A new graphic for an existing handout, which I touched up a bit. When is the phrase “when asked about…” part of good news writing? Rarely. A journalist who uses the phrase “when asked about” (or a similar phrase) is carefully telling the reader, “I’m bending over backwards to make sure you don’t think I’m giving you the wrong idea about this quote, which could be misinterpreted.” Students who are…

Dennis G. Jerz | Associate Professor of English -- New Media Journalism, Seton Hill University | jerz.setonhill.edu Logo

In October, 2000, I was blogging about bobbed hair, Woolf, a CFP for interactive fiction scholarship, the hyphen in e-mail, and a book with glow-in-the-dark pages

In October 2000, I was blogging about The F. Scott Fitzgerald Short story “Bernice Bobs Her Hair” (background; full text) A biography of Virginia Woolf The precarious status of English as a global language A call for papers for a special issue of Text Technology devoted to interactive fiction (I have a copy on my shelf now) Wired News picks “e-mail” over “email.” (AP Style is currently email.) A book with…

Daughter is in 2 theatrical productions opening this weekend

The daughter plays Laertes in Seton Hill’s free, live Zoom production of Hamlet (with a film noir theme) which opens tonight at 8. (The first half will be performed tonight and next Friday; the next half will be performed Saturday and next Saturday.) Free tickets to Seton Hill’s livestreaming video production of Hamlet Through the magic of recorded audio (not live), the daughter is also part of PICT Classic Theatre’s…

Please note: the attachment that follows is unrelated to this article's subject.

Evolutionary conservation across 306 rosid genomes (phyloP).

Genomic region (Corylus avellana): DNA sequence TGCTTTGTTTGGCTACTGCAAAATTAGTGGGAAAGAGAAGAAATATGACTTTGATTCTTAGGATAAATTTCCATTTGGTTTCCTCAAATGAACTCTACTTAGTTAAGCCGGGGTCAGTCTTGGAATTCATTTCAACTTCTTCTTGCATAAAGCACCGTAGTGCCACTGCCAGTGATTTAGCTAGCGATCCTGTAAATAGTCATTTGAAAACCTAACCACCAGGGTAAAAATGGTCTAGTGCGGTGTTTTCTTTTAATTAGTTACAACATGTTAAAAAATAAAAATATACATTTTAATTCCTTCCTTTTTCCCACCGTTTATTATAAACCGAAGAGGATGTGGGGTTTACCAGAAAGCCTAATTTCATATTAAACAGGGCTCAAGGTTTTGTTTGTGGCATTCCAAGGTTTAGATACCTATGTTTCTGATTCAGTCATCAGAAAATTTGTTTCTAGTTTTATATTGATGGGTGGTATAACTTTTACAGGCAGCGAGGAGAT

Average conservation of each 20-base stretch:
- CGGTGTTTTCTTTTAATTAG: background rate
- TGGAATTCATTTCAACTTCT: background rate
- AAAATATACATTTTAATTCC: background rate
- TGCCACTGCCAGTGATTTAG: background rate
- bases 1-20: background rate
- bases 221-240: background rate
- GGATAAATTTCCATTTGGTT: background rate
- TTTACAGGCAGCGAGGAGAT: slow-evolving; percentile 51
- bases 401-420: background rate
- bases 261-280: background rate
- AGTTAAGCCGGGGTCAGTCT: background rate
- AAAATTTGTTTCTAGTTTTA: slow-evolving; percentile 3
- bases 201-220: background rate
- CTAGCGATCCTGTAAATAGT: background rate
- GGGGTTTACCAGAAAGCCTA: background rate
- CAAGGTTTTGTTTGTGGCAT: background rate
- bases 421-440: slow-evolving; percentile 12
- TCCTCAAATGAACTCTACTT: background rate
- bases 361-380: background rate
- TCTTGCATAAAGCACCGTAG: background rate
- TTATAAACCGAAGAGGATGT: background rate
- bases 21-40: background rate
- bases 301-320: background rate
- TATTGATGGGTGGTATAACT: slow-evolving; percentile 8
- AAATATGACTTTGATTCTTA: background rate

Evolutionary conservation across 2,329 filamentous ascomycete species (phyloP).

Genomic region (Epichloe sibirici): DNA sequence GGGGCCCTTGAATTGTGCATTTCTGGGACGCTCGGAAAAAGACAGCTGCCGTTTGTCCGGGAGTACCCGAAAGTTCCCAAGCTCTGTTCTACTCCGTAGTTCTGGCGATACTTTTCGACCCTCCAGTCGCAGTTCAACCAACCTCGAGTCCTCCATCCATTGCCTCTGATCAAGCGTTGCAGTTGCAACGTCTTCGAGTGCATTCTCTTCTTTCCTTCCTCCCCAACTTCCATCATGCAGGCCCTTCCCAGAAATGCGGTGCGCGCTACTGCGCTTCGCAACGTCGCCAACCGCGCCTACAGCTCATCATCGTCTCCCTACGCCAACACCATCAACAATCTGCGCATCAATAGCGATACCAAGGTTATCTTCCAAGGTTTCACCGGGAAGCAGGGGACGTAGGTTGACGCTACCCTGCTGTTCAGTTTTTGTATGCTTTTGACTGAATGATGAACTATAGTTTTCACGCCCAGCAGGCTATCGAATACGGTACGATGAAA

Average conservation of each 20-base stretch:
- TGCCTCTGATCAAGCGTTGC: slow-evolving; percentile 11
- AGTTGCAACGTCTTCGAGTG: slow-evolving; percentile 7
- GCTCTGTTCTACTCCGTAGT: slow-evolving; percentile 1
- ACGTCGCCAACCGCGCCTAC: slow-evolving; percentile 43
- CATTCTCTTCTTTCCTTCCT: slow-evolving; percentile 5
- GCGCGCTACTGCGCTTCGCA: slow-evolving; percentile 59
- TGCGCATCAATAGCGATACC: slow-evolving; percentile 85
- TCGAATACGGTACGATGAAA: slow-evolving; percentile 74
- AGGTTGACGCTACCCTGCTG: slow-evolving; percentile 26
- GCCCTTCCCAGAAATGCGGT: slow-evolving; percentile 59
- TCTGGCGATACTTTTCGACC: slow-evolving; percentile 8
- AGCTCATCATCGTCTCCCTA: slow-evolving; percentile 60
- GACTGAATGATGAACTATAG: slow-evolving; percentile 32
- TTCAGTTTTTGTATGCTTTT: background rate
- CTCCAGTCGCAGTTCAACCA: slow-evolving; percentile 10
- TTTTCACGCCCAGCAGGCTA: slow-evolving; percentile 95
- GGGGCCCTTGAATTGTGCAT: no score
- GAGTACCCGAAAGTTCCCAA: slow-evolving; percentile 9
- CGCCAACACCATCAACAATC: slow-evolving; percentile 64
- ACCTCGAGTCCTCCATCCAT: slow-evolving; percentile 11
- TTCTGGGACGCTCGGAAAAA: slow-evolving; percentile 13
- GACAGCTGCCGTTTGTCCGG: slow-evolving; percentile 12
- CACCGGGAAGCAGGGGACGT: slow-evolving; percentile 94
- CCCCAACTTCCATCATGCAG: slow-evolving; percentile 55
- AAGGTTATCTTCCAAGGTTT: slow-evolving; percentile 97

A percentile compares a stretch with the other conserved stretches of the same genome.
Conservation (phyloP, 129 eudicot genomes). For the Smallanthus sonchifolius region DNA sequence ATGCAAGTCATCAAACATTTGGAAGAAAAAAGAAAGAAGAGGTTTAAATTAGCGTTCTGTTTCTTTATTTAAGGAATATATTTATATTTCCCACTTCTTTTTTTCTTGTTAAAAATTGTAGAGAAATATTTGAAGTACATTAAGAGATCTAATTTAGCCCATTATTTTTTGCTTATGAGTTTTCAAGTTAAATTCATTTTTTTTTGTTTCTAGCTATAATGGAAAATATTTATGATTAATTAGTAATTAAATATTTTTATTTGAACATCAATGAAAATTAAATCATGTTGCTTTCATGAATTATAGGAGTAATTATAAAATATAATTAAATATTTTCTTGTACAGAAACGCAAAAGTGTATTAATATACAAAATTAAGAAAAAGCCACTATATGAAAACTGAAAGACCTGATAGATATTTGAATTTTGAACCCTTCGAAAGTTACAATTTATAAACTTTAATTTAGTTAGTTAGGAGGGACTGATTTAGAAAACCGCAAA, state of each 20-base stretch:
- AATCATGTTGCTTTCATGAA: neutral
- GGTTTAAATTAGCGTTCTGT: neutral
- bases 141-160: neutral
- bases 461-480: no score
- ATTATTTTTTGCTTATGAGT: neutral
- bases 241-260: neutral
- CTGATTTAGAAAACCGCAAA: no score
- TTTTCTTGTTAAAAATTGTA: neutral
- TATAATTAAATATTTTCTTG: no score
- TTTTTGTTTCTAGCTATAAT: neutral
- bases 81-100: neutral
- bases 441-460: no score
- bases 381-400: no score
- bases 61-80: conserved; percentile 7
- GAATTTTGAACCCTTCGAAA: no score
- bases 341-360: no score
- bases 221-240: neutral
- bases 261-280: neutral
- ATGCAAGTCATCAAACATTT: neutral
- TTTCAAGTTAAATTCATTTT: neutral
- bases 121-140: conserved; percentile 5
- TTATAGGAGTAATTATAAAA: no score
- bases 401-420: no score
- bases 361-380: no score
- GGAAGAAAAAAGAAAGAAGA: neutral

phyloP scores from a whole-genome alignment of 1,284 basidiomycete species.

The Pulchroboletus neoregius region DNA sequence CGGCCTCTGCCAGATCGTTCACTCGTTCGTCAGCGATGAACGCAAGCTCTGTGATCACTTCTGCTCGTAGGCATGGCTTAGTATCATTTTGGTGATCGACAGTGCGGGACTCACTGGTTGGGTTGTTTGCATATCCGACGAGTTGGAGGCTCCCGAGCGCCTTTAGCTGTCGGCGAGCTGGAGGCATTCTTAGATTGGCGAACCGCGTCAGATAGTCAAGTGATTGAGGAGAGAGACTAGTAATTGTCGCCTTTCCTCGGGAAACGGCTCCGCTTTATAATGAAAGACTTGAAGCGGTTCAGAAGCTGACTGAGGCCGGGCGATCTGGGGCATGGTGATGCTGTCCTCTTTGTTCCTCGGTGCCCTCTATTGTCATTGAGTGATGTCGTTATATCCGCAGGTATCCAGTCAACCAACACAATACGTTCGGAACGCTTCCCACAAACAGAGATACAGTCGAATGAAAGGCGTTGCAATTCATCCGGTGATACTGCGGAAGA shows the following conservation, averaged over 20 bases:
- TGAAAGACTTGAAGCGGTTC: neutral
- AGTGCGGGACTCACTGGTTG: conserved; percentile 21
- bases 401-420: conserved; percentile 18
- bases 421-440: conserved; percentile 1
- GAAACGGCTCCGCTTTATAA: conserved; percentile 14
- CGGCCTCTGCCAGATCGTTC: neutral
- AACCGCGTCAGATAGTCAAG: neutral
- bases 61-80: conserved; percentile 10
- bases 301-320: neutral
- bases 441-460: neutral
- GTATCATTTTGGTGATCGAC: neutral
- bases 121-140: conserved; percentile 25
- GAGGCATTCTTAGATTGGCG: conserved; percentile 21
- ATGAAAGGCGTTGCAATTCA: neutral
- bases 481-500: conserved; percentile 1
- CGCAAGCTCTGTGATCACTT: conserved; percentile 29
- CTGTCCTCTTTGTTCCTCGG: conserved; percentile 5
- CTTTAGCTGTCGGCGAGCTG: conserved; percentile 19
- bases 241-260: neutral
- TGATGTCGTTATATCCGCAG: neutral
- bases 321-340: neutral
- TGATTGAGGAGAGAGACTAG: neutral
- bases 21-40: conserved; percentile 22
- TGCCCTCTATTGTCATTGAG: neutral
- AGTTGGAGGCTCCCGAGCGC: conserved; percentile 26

R.U.R. (Rossum’s Universal Robots) Artistic Prosperity Trailer

We rehearsed and recorded a Zoom recording of RUR during the lockdown. I really enjoyed being able to do theater while so much of the rest of society was shut down. Here’s a “human interest” promo (which also includes actors who played Robots). Stay tuned for news about seeing the full production. Artistic Prosperity -RUR Human Interest Reel from Artistic Prosperity on Vimeo.

Death Comes for the Microbot — Flash Fiction by Aimee Picchi

Bee walked on six spindly legs to the spot where Spider had stopped moving. Bee, whose job was to record the doings of the lab, had been across the room, but its video feed had captured the moment. The tiny arachnid-shaped bot had been monitoring the bio-nanobot colonies when it teetered and fell, alone. “Can you fix Spider, Dr. Nesbeth?” Bee asked. “Death Comes for the Microbot” is a flash…